Theaster Gates entered into my consciousness on November 20, 2013 at the Art Gallery of Ontario in Toronto. His presentation, “Time is Longer Than the Rope” was a startlingly brief 20-minute performance. Gates delivered a powerful multi-layered message complete with inferences to I-ching, ‘the hoodoo of the postmodern’ and offered up alternative ways to engage African art with the western (read white) canon of art. The audience was primarily composed of well-heeled white gallery-going establishment, with a minority representation of minorities (myself included). When I heard Gates was keynoting NCECA this year it was the tipping point in my decision to attend in the midst of the final revisions for my MFA thesis. Something in me understood that this man is a man who has the ability to set souls on fire.


If there were 4000 members present at the opening keynote Wednesday evening, there were, in my opinion, possibly fewer than forty non-white members in the room. Gates’ address “Yamaguchi, Soul Manufacturing Corporation and A Potter Named Dave: The Need for Blackness Within Contemporary Ceramics” challenged the members present to internalize the pressing importance of bringing the non-white potters community into its fold, and to figure out a way to make that happen.


I set out to write about the round-table discussion that took place the next morning: “Handle as Bridge: Creativity, Learning and Purpose.” Billed as “a dynamic conversation among visionaries” the session delivered. Along with Theaster Gates, the visionaries included Brooke Davis Anderson, Director of Prospect, New Orleans; Erica Rosenfeld Halverson, alternative education guru from the University of Wisconsin-Madison; and Bill Strickland, founder of National Center for Arts and Technology. I took four pages of notes. I was riveted. I think I underwent a rarified moment of transformation. Part of me hashing out my thoughts in this post-mortem fashion is a way for me to personally begin to find my path forward as I emerge as a middle-aged graduate with my MFA degree in curatorial practice in hand. I am going to attempt to document the key messages that were raised and reflect upon how these ideas might inform the ways in which we choose to lead our lives as creators/makers in the world today.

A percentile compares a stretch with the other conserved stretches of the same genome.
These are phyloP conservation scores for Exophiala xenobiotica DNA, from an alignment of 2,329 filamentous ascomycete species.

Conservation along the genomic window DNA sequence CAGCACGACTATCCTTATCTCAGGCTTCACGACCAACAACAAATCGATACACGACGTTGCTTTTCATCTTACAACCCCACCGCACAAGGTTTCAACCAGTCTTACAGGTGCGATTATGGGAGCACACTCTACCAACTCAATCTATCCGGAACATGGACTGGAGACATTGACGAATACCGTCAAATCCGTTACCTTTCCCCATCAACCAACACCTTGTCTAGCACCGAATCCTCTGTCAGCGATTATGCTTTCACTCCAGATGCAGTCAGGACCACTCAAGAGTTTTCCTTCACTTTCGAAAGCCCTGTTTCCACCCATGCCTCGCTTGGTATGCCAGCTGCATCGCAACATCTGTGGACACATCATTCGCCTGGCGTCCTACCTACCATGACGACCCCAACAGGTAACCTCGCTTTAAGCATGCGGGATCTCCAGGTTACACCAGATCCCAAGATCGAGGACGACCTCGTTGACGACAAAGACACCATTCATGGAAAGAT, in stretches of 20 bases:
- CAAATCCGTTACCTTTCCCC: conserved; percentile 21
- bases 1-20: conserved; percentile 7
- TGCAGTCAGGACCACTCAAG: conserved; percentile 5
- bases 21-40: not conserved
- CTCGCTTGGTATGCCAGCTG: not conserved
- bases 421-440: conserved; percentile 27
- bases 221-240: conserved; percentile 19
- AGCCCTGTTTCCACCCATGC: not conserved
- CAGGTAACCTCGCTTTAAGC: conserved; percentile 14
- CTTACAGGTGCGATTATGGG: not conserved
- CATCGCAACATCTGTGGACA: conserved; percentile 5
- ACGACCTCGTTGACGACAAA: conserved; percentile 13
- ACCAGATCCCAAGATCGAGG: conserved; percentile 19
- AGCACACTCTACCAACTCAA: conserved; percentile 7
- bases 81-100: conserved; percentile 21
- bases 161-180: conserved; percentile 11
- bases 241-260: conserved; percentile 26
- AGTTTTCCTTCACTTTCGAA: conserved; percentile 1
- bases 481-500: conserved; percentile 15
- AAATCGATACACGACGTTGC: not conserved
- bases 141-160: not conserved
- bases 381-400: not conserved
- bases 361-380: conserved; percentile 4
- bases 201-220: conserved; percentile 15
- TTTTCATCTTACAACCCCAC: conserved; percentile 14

Key messages:

“Ceramics has a way of riveting everyone’s attention to the world that is, and the world that can be.” Bill Strickland


Strickland helped us see that “the gift of clay is that it helps you imagine that you have a magic muscle that can take on the world.” That “magic” has transformative powers that ostensibly have the potential to cure what ails the United States of America. Strickland set up an arts school in the middle of the most crime-ridden part of Pittsburgh 27 years ago because he believes that “the arts represent a different way of seeing human possibility.”


“Representation as an idea is a powerful connector across disciplines.”  Erica Rosenfeld Halverson


Within the context of education, image-making is as old as time, and making images with our hands is the same as making images digitally, but less sexy and yet arguably more powerful. Rosenfeld-Halverson spoke passionately about shifting societies’ ideas of what education is, and about “taking back  the idea of failure” as outside of the continuum of learning. In light of Strickland’s note that there is a 50% drop out rate among African American and Hispanic American kids in schools today, she also advocated for education as a distributive process, meaning that not all learning comes from accredited educators: we all have something to give as teachers, mentors and educators.